Posts Tagged ‘New Orleans Vietnamese’
Vietnamese cuisine is all the rage, isn’t it? Where else can you spend $25- $40 for a bowl of soup? Spoiler alert, if you want authentic Vietnamese in New Orleans, ask for directions out to the cluster of Vietnamese shops and restaurants in New Orleans east.
Vietnamese settled along the Gulf Coast and are busy in the shrimp industry, so there’s been a mini-explosion of Vietnamese “style” restaurants. I’ve had a couple of good experiences, at Mo Pho, which is Vietnamese/Creole fusion, interesting, tasty. And at Namese, in mid city. I’ve also driven down to the docks where the shrimp boats come in and purchased right off the boats. That’s fun and cheap!
Anyway, Magasin is on Magazine Street in New Orleans, a hub of shops and restaurants catering to the aspiring affluent. Just as sushi places come up with a unique “roll” of their own concoction, Vietnamese restaurants increasingly have added a special Bahn Mi (sub sandwich) and recipe Pho (soup) to their menus. These can be nit and miss.
At the Magasin Cafe, the special sandwich is called the “Deli Special.” Usually these sandwiches, undoubtedly developed during the French occupation have one or two kinds of meat, cucumber, pickled vegetables, cilantro, occasionally jalapenos, and occasionally some type of dressing.
I asked the waiter what was on the “Deli Special” and altho we were both speaking the same language, I couldn’t make heads nor tails of what he was trying to say. I think we settled it on being two kinds of pork, but then he said “chicken pork.” Chicken and pork, I asked? No, you know, “chickenpork.” Well, I do not know, or did not, I ordered it, and it’s not to my taste. Whatever “chickenpork” is, it is surely the Americanized version of Vietnamese pressed, chopped, and form lunch meat.
Ick. Companion diners loved their pho, but to my observation, the plates were not adorned with as many things to add to the broth as I have seen at other restaurants.
It was near 6 on a weekend. It was pretty busy. There are shops to poke in after and some pretty fair coffee, across the street and to the west.
When I lived in New Orleans, I was a member of a “boy’s lunch club,” where some of the guys and I went out and explored new places, or ordered food shipped in from somewhere in the country. It wasn’t meant to be a critical experience by any means, just guy bonding and good grub. With the exception of me, it was a fairly illustrious group, which included Lolis Elie, writer for the TV series Treme and author of several food books, David Waggoner, internationally acclaimed architect, and Randy Fertel, philanthropist, creator of the Ron Ridenhour prize for journalists, entrepreneur, former professor, and author of several books. Randy is known by many as the son of Ruth Fertel, the late founder of Ruth’s Chris Steak House, the history of which is detailed in his book, The Gorilla Man and the Empress of Steak.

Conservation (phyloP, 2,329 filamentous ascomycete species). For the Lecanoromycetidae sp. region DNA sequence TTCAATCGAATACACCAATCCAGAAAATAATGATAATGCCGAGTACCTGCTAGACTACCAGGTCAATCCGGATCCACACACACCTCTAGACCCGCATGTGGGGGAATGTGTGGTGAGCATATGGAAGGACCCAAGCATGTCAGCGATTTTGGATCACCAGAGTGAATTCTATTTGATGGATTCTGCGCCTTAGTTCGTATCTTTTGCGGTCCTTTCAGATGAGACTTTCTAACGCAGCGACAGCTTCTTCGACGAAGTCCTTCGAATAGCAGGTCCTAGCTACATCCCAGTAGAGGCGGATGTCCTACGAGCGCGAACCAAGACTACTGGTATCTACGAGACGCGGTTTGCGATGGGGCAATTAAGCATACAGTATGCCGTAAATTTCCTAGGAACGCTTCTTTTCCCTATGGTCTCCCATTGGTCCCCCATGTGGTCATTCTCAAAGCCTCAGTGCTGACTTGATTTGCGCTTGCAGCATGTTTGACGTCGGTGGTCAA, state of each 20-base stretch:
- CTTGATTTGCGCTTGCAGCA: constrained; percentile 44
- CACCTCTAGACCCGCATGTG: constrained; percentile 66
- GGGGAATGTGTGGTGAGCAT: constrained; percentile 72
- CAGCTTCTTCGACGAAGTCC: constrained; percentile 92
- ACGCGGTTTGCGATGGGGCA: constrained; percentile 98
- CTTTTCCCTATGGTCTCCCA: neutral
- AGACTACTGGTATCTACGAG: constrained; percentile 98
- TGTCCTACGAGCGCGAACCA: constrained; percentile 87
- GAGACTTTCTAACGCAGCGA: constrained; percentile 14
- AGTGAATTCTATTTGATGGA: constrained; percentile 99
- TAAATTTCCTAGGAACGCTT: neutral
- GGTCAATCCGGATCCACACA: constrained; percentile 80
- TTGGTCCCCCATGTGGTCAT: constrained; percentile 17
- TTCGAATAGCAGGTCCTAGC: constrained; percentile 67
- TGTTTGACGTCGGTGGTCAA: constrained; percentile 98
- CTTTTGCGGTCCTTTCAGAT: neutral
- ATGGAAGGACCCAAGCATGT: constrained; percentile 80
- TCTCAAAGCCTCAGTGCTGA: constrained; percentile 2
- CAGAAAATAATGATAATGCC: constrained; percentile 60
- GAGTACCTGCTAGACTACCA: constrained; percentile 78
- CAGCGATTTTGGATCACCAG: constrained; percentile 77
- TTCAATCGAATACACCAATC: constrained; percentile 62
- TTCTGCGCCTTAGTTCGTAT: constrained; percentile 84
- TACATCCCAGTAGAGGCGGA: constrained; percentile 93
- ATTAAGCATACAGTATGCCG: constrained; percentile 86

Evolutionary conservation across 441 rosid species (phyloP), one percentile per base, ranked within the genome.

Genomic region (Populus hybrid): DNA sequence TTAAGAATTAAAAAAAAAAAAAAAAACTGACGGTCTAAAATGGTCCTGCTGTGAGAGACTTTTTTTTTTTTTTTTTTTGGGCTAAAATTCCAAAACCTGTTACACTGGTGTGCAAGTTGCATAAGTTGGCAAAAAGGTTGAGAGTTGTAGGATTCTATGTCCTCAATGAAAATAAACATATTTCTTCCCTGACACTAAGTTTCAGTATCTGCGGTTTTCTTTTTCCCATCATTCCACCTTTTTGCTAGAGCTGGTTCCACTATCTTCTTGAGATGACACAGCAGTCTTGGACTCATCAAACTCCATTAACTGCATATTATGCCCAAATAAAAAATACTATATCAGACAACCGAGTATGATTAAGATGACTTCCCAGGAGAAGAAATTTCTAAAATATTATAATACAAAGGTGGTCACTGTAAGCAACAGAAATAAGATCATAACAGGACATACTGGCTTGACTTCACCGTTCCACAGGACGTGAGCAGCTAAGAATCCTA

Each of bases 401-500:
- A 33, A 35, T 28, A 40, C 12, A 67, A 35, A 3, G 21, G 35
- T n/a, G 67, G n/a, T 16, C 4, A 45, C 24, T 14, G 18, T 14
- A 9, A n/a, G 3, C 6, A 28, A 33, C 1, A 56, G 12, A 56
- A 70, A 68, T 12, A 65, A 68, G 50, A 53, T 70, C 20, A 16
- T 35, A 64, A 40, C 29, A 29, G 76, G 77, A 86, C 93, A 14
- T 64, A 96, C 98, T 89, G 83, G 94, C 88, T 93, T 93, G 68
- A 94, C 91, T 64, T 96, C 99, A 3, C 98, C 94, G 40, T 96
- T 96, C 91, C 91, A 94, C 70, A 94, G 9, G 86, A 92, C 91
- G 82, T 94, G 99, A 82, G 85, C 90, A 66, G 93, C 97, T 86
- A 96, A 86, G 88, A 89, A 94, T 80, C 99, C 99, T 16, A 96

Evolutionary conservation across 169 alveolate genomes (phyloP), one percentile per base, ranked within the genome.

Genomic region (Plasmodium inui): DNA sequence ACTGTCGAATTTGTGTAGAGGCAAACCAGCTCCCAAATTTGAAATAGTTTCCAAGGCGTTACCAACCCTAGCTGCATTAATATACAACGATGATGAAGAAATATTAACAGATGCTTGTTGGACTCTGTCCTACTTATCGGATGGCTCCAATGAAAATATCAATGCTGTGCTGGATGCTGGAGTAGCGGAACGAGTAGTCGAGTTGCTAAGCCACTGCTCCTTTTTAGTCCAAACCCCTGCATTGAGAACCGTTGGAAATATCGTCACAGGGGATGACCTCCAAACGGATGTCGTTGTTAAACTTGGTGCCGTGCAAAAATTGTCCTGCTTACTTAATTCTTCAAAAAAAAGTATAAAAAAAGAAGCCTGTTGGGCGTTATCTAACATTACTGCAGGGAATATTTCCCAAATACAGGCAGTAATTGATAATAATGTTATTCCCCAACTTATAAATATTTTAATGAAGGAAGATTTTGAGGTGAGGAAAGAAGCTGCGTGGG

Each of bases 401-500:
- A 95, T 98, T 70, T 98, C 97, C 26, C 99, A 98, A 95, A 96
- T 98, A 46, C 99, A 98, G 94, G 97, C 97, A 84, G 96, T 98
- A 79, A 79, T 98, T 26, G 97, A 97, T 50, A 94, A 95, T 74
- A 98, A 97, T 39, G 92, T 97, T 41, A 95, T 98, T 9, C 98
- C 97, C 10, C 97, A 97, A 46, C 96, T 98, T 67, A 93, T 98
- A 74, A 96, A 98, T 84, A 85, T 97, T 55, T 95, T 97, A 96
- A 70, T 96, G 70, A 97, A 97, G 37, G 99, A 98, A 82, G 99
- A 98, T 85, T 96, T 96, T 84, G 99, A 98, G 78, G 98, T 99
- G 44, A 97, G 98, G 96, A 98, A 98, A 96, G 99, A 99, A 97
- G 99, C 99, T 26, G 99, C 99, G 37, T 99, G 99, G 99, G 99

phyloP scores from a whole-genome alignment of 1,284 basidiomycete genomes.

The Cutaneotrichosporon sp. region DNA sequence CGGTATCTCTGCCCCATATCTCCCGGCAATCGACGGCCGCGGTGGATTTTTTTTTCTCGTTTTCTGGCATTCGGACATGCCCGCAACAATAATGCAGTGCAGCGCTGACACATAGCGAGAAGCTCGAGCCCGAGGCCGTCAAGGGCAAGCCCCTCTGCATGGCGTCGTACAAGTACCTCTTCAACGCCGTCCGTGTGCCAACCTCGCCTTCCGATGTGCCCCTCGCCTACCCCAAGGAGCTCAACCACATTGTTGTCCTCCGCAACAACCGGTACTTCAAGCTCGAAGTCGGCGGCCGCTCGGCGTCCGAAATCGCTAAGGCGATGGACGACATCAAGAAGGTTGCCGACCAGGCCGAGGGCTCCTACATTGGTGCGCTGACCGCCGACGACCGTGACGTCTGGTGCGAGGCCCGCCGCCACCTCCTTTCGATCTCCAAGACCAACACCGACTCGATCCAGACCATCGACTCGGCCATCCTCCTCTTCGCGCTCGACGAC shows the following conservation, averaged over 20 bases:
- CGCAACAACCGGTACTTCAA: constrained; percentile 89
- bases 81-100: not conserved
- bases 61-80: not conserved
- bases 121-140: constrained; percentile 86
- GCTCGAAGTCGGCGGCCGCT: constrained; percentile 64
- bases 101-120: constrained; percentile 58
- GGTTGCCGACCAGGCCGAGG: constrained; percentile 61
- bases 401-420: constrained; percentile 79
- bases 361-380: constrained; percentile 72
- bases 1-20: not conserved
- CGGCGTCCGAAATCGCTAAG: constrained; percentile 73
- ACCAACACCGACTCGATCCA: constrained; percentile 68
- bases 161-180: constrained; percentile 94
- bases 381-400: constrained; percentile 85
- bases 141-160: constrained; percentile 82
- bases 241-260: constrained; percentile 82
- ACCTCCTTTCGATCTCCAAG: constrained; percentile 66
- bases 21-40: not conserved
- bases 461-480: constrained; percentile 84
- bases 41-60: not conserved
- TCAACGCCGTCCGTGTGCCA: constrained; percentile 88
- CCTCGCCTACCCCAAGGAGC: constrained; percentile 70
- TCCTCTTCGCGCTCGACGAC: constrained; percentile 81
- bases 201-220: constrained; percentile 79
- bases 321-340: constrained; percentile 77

No matter what label anybody else puts on these guys, to me they are just my pals, and I was delighted to hook up with Randy on a recent visit to New Orleans and, following his suggestion, we headed out to MoPho, a spot that has combined Louisiana and Vietnamese cuisine in some very interesting preparations.
After a brief discussion, neither of us could figure out when and where “fusion” started, but agreed it must have been SoCal.
Wherever it started, Chef/owner Michael Gulotta, formerly of the restaurant “August,” has succeeded in creating something wonderful amidst stiff competition in both genres: New Orleans is chock a block full of great Vietnamese places (hidden from the tourists, for sure) as well as eateries featuring local favorites.
Gulotta has combined the two cuisines and come up with absolutely amazing dishes.
We started with the restaurant’s popular lemongrass / ginger chicken wings – I’m not a wing guy, at all, but these were great, and they weren’t those pitfiul little winglets, these were full wings, and obviously not purchased from anywhere Al Copeland, late purveyor of tiny chicken pieces, shopped. Massive, flavorful, crispy skin.
We mowed thru an outstanding cabbage salad, and diminutive crispy fried spring rolls. Randy went with one of the bowls, all the while raving about how outstanding the eatery’s rice is.
Gulotta has created an homage to the Bahn Mi, given it the local moniker of po boy, and come up with a solid home run. I went with the fried shrimp version that he has added local Chisesi ham to, and which comes dressed with MOPHO mayo, pickled vegetables, fresh herbs, jalapenos and chicken liver pâté. The sandwich bread is equal to any of the French loaves I’ve found on the street in Vietnam. I don’t know where Chef gets his cilantro, but it had the brightest, freshest taste, taking my taste buds back to street foods in Singapore or Bangkok.
The restaurant has special chef tasting menus on occasion with wine pairings, and every Saturday the restaurant roasts a whole hog over pecan on the outdoor pit…..they start serving pig meat at 11 AM.